JimM:
    On the other hand, the adverts that amuse me in the Uk are the ones that ask for Experience of "Apache, php, perl, ASP, VB, C#, .NET, MySQL, SQL, Oracle, IIS, Linux..." - it's highly unlikely that any job is ever going to want all of those skills, and if they do it suggests the managers are too incompetent to choose a single architecture to work with and you don't want to wrok there anyway!
    This could be because of some UK law that means that they have to place an advert even if they want someone's relative to take the job. So they place an advert so specific that only one person fits... (guess who)
  • Steve (unregistered) in reply to themagni

    I've seen that in the context of clauses that require "specific performance" which, if you're not a lawyer, is put into contracts to cover cases where your expertise is so singular that you're irreplaceable - for example, if you're the only person in the world qualified to do a certain kind of work, and the company has built itself and sold itself on your expertise. I've been told (by my lawyer, who also happens to be my wife;) that for this kind of work specific performance claims are bogus and would probably never stand up in court. So basically, they're intimidation clauses - if we go after you we can ask a court to force you to fix it for us for free, yadda yadda. OTOH, signing it because you're forced to or can't get the job without it will probably not get you out of responsibility for it. If they're asking for unfair things they're officially bastards.

    One company asked me to sign something saying that I agreed that in any dispute I'd be responsible for their legal fees. The same company asked people (who walked in for an interview) to grant authorization to see all of their medical and educational records for their entire lives!. The world is just chock full of nice people, isn't it?

  • Someone You Know (cs) in reply to Patrick
    Patrick:
    Someone You Know:
    Where I work, failure to give notice ten working days in advance causes you to lose your accumulated vacation time (which you would otherwise be paid for upon leaving). Oh, and you have to actually work all ten of those days.

    If you work in California that is illegal and you can sue them for that.

    I'm in New York. Why is it illegal in California? The contract doesn't say you can't leave without notice; it only says that if you don't, you don't get paid for your unused vacation days.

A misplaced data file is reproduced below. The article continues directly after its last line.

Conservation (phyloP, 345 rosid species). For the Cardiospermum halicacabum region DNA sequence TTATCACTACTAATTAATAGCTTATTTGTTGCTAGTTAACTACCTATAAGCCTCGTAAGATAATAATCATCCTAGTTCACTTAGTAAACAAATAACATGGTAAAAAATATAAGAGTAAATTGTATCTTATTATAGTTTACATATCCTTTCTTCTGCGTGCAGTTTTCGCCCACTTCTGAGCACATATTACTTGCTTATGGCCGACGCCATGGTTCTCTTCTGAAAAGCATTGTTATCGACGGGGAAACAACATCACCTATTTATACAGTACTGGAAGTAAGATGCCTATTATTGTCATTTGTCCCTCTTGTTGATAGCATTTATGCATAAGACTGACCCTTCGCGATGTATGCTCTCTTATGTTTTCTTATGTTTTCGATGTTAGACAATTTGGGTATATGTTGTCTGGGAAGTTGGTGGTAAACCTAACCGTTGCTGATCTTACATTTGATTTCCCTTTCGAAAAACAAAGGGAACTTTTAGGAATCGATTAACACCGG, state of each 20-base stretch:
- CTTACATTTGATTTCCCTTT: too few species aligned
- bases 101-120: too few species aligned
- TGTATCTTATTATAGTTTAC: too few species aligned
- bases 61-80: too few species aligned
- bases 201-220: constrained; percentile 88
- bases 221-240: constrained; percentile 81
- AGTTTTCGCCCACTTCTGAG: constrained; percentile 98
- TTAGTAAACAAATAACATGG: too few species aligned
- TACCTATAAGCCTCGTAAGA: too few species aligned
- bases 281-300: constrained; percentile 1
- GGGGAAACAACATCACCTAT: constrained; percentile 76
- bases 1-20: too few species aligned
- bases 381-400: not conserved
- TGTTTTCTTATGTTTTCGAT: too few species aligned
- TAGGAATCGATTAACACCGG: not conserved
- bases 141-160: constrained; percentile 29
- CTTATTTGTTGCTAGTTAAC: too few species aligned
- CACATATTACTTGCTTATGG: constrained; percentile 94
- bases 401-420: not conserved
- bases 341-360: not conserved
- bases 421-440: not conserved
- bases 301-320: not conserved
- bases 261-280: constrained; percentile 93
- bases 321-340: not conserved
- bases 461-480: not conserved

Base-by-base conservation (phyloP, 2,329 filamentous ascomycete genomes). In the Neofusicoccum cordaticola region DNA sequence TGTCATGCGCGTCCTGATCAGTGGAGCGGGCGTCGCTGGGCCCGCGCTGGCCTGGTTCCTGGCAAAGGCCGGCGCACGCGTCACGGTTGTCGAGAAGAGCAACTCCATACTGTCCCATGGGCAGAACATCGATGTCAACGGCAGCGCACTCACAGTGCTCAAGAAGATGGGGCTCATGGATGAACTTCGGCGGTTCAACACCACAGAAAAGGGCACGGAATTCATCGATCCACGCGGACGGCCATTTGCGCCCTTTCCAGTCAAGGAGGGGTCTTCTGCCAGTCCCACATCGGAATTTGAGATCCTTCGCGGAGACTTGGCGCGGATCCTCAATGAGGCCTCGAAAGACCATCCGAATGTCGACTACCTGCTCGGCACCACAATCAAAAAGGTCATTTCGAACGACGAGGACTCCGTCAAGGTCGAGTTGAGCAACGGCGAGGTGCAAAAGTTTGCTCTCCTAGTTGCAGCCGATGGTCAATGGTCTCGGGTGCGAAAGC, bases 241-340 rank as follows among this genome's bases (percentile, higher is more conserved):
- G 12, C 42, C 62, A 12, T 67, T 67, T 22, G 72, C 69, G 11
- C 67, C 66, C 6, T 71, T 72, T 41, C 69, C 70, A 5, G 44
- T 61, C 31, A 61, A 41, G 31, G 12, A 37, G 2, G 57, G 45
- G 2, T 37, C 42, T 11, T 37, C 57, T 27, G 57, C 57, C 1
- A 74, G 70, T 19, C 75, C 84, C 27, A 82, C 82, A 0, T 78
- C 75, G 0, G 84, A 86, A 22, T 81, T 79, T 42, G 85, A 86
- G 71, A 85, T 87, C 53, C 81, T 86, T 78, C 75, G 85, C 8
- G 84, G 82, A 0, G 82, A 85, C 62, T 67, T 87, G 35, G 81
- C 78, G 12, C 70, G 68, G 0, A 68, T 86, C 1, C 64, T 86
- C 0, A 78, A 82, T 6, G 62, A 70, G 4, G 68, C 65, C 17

• EvanED (cs) in reply to Chuck
    Chuck:
    For the newspaper ad, maybe the person was being charged by the character and abbreviated as much as possible in order to save money?
    But in typical business fashion, ignores the fact that they are probably hurting themselves in the long run because I suspect most people would skip over it. That would not be an ad I would follow up if I already had a job.
  • ChiefCrazyTalk (unregistered) in reply to DeLos
    DeLos:
    SomeCoder:
    Giving notice is a courtesy.

    This is true in almost every case (within the US). Lots of companies actually prefer you leave the day you resign. To protect their precious trade secrets of course.

    I once worked for a company where a LOT of people were quitting. You could tell how valuable you were by what happened when you gave notice - the valuable employees were allowed to stay as long as they wanted (2 weeks, etc) while the employees no one liked were escorted out the door immediately.

  • ChiefCrazyTalk (unregistered) in reply to Someone You Know
    Someone You Know:
    Patrick:
    Someone You Know:
    Where I work, failure to give notice ten working days in advance causes you to lose your accumulated vacation time (which you would otherwise be paid for upon leaving). Oh, and you have to actually work all ten of those days.

    If you work in California that is illegal and you can sue them for that.

    I'm in New York. Why is it illegal in California? The contract doesn't say you can't leave without notice; it only says that if you don't, you don't get paid for your unused vacation days.

    "Employment at will" (most states) says you can quite anytime you want, and you can be fired anytime the company wants. Vacation time is a separate issue - normally they are required by law to pay you unused vacation time, which is considered as much of an entitlement to the time you worked as getting your last paycheck. But, some devious companies no longer grant earned vacation, they provide a catch-all "personal time off" which they are not required legally to pay you in the event you leave.